Jul. 25—FAIRMONT — The soft deadline for municipalities to apply for American Rescue Plan funds was July 19, and as the first distribution of dollars takes place, local governments are planning spending.
At the start of 2021, the U.S. government committed trillions of dollars to pandemic relief. Among a slew of programs to help individuals, the bill also contained billions of dollars to aid states, counties and municipalities, each getting their own pool of money.
West Virginia is receiving $1.35 billion dollars that can be used in response to public health emergencies, compensating essential health care workers, to recover programs that suffered due to the pandemic or for water and sewer projects or broadband infrastructure.
Since this is no small amount of money coming into the state, the various leaders are waiting to announce their official projects this money will go toward.
"My staff has been reviewing all the ways this money is needed, and is working on a strategic plan on how we are going to propose that it be spent," West Virginia Gov. Jim Justice said in a statement. "Next, we will begin reaching out to all of our legislative leadership and working together to get this money out to West Virginians that need it."
The state itself is receiving $677.7 million from the ARP as discretionary funds, according to the governor's office. This money is to be used on state projects or to match funds for projects in smaller areas.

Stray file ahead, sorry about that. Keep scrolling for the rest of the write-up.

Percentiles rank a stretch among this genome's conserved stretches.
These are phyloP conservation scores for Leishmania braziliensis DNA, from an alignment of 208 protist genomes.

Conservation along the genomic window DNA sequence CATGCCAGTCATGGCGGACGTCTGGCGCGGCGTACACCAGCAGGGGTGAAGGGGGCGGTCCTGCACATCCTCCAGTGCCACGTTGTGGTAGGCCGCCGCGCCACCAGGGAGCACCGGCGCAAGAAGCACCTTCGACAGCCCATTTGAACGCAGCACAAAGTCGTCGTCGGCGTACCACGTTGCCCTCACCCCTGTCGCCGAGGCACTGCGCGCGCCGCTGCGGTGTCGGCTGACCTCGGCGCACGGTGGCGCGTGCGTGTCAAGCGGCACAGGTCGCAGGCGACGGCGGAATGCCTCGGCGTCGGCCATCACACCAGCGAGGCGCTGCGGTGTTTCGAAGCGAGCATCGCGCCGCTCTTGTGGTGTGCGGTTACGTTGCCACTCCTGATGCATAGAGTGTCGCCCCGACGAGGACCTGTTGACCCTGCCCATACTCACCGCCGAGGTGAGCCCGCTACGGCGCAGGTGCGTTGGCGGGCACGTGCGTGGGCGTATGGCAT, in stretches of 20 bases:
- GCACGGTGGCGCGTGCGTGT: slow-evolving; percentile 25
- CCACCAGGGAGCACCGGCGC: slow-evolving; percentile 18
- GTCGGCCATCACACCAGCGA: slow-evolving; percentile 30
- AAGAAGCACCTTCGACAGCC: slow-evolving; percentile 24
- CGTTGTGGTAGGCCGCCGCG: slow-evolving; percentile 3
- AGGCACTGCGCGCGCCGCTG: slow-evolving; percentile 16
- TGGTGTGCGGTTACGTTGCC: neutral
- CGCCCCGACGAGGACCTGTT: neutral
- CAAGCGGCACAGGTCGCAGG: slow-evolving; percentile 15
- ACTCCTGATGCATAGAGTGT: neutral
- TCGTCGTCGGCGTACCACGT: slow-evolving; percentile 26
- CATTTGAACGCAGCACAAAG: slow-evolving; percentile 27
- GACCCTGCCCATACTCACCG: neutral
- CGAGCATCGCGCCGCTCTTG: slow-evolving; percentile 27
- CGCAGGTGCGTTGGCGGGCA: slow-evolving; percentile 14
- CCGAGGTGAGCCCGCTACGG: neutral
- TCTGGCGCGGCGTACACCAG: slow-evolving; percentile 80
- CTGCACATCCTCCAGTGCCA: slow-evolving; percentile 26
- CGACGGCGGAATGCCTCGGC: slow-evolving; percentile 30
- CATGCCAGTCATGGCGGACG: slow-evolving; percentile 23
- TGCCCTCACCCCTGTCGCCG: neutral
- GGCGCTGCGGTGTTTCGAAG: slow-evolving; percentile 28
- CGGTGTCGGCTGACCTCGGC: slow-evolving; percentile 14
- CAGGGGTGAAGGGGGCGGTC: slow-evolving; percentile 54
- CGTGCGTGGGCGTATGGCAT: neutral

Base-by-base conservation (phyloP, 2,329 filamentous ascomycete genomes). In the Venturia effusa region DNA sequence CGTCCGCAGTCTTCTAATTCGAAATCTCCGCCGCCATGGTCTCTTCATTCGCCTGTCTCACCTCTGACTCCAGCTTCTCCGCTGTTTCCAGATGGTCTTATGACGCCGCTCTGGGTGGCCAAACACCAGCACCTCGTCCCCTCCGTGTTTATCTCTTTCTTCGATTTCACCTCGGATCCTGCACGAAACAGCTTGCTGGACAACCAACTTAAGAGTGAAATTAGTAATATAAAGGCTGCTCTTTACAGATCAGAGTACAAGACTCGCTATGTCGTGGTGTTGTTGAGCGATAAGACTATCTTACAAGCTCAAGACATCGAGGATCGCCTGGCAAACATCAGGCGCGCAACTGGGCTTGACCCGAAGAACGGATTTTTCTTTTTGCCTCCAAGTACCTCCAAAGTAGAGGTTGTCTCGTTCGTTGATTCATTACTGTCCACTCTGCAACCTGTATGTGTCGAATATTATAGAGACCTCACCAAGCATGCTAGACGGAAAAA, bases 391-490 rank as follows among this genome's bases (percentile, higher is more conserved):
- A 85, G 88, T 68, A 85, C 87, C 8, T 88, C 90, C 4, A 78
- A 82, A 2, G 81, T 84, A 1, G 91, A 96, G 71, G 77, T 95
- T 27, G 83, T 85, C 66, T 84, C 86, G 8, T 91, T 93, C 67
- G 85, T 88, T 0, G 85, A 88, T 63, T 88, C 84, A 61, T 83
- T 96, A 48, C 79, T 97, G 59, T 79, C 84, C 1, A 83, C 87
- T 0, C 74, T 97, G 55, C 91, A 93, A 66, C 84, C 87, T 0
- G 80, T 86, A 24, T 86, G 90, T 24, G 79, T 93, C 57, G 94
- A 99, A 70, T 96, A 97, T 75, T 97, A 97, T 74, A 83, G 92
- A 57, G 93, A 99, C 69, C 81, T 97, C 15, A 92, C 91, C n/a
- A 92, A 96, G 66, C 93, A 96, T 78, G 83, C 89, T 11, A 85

Although there are no official plans being announced, many in government positions have made their voices clear on the types of projects they'd like to see the money fund.
During his visit to Fairmont on Thursday, Attorney General Patrick Morrisey expressed his wishes for what he believes the money should be spent on, focusing on business recovery from the toll of the pandemic's shutdown.
"In the context of the COVID money, there are opportunities to invest where we could put some people back to work pretty quickly," Morrisey said. "That's the thing I'd advocate for. A lot of times when money comes in from Washington, people are quick to throw the grant money out and do politically popular things. I would ask... everyone to invest in durable, capital expenditure. That's going to make a difference long term."